The 6 Worst ICO’s of All Time

Poor returns, failed technology, and outright scams are some of the reasons investors are leery of ICOs.


2017 has been a fantastic year for ICOs, and we’ve covered many of biggest and most exciting releases. ICOs have skyrocketed into mainstream prominence. Each day we see more and more ICOs being submitted to our ICO calendar. The advantages of ICOs are two-fold; the team gets money fast, investors get tokens early. But the dark side reared its head this year too. Poor returns, failed technology, and outright scams are some of the reasons investors are leery of ICOs. Many have called the ICO trend a bubble, and the SEC has been deliberating cracking down. Below are a few cautionary tales.


One of the worst ICOs of 2017 was OneCoin, a textbook scam from start to finish. OneCoin was a multi-level marketing Ponzi scheme (think Cutco knives). It’s difficult to give more detail, because there’s no information a token was ever created. The team had little concrete to show investors, and certainly no working prototype. Some of the team’s biggest members had previously been linked to other scams. Dr. Ruja Ignatov, founder and COO, may have falsified her qualifications on the company’s website. Speaking of the website, it was a parody of a scam site. Spelling was poor, and technical problems were common. Numerous governments warned against investing. On April 24th, Indian authorities raided a OneCoin meeting. 18 were jailed, but not before OneCoin scammed investors out of 350 million. Tellingly, they accepted funding in standard currency, not Bitcoin or Ethereum like most ICOs. The story was a black eye on the crypto world.


Some crypto scandals aren’t a result of poor intentions; just poor execution. Such was the case for Enigma. Enigma is a security and cryptography coin, that boasted about its new encryption methods. Named after the German encryption machine in World War II, Enigma’s mailing list, website, and Slack accounts were all hacked ahead of the company’s ICO. Hackers used Slack to reach out to investors about a fake early ICO. Some rightly called the email a scam, but many others pulled the trigger, and hackers made off with around $500,000 in Ethereum. Enigma CEO Guy Zizkind’s account was hacked, because he hadn’t set up two-factor authentication. This is a staggering mistake. Two-factor authentication is a common feature on wallets and exchanges, and is regularly emphasized as one of the most important things users can do to protect their coins. The CEO of a security-focused ICO neglecting this is comical. Many prospective investors were scared off for good.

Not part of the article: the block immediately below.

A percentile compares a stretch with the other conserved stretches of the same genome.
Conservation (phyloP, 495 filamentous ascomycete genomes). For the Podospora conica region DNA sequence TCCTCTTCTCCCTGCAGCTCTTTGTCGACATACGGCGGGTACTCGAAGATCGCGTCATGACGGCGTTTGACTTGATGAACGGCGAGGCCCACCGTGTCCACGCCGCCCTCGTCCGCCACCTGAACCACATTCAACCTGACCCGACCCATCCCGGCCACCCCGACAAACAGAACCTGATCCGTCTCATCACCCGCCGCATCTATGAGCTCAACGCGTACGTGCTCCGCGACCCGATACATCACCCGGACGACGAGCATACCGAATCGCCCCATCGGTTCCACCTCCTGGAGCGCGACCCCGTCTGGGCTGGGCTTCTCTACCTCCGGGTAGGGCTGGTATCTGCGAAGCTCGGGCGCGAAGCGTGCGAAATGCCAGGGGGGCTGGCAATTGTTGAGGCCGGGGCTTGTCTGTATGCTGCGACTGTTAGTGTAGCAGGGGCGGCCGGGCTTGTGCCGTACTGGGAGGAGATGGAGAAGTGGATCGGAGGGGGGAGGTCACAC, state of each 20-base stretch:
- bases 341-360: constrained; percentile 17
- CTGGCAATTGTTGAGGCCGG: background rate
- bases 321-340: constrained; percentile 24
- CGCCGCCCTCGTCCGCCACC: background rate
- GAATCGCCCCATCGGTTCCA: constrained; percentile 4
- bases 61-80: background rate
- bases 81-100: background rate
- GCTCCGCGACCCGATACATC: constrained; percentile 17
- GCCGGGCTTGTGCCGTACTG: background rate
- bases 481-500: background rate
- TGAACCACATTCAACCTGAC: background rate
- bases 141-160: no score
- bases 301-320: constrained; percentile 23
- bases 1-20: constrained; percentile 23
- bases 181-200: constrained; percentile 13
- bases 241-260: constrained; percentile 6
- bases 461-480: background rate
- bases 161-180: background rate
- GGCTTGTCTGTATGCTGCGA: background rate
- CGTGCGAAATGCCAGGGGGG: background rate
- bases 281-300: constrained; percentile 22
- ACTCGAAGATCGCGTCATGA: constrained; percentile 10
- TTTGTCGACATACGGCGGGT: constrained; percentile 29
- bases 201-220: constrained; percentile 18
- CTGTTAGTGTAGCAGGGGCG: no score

Thankfully for investors, many ICOs barely even put effort into appearing legit. Droplex was a lazy scam attempt that was quickly called out. Droplex’s whitepaper was a carbon copy of QRL’s whitepaper. Literally word for word, but with “Droplex” substituted for the word “QRL.” College kids put more effort into plagiarizing. Droplex’s Github repository was also a direct copy of QRL’s for a while. Once people became aware, they changed it, but they’ve added no new code in months. Fortunately, Droplex was lambasted early and often, and they only made off with around 25K.


Another prominent recent hack occurred when someone boosted a$10M off of CoinDash, an Israeli company. The hacking method is uncertain. Some sources speculate the hacker created an identical website to the team’s. Others think he or she simply changed the payment address, to divert funds. Either way, the hacker netted a huge sum. CoinDash had previously raised around 6.4M, so they aren’t totally broke. And the company nobly pledged to send tokens even to those who had donated to the fraudulent address. But it was just another reminder of the risks of ICOS, with many furious investors accusing the company of pulling an inside job.


Stop me if you’ve heard this one before; an Ethereum-based ICO was hacked under dubious circumstances. Veritaseum had red flags before hackers jacked $5.4M from the company. The coin claimed to be a peer-to-peer personal banking service. Investors who balked cited the team’s sketchy website, and its paid promotion by YouTube accounts. An extensive Reddit thread poked numerous holes in the team’s technology. The hack itself couldn’t have been sketchier. The team has been shady about how exactly it occurred, mentioning “social engineering” and an unnamed corporate partner who was negligent. A large amount of VERI tokens were stolen, and traded for Ethereum. The flash liquidation by the hacker boosted the price of VERI, and someone cruised to a large payday. Many investors and non-investors alike blasted the Veritaseum team, accusing them of pocketing the funds and claiming a hack. In the Wild West of crypto, there’s no way to know for sure. But it’s an unfortunate situation no matter how you sliice it.


Most crypto investors know to keep their coins in a wallet, and not on exchanges. But sometimes even that doesn’t help; a hacker exploited a vulnerability in Parity’s Multisig Wallets, netting $30M. Using a flaw in the code and a two-step process, the hacker cracked what was thought to be a safe wallet. The hacker took Ether from multi-signature wallets containing funds from Edgeless, Swarm City, and Aeternity, three other projects. Fortunately, heroic “white hat” hackers were able to track down and return most of the stolen Ether to their rightful owners. It’s still early days in the crypto world, and this won’t be the last wallet hacked, but hopefully it’s a learning experience.


Some ICOs are blatant scams (looking at you, OneCoin). Others fail despite the best of intentions. And still others fall prey to hackers. It’s a time of great opportunity for crypto investors, but also one of great danger. As always, #DYOR.

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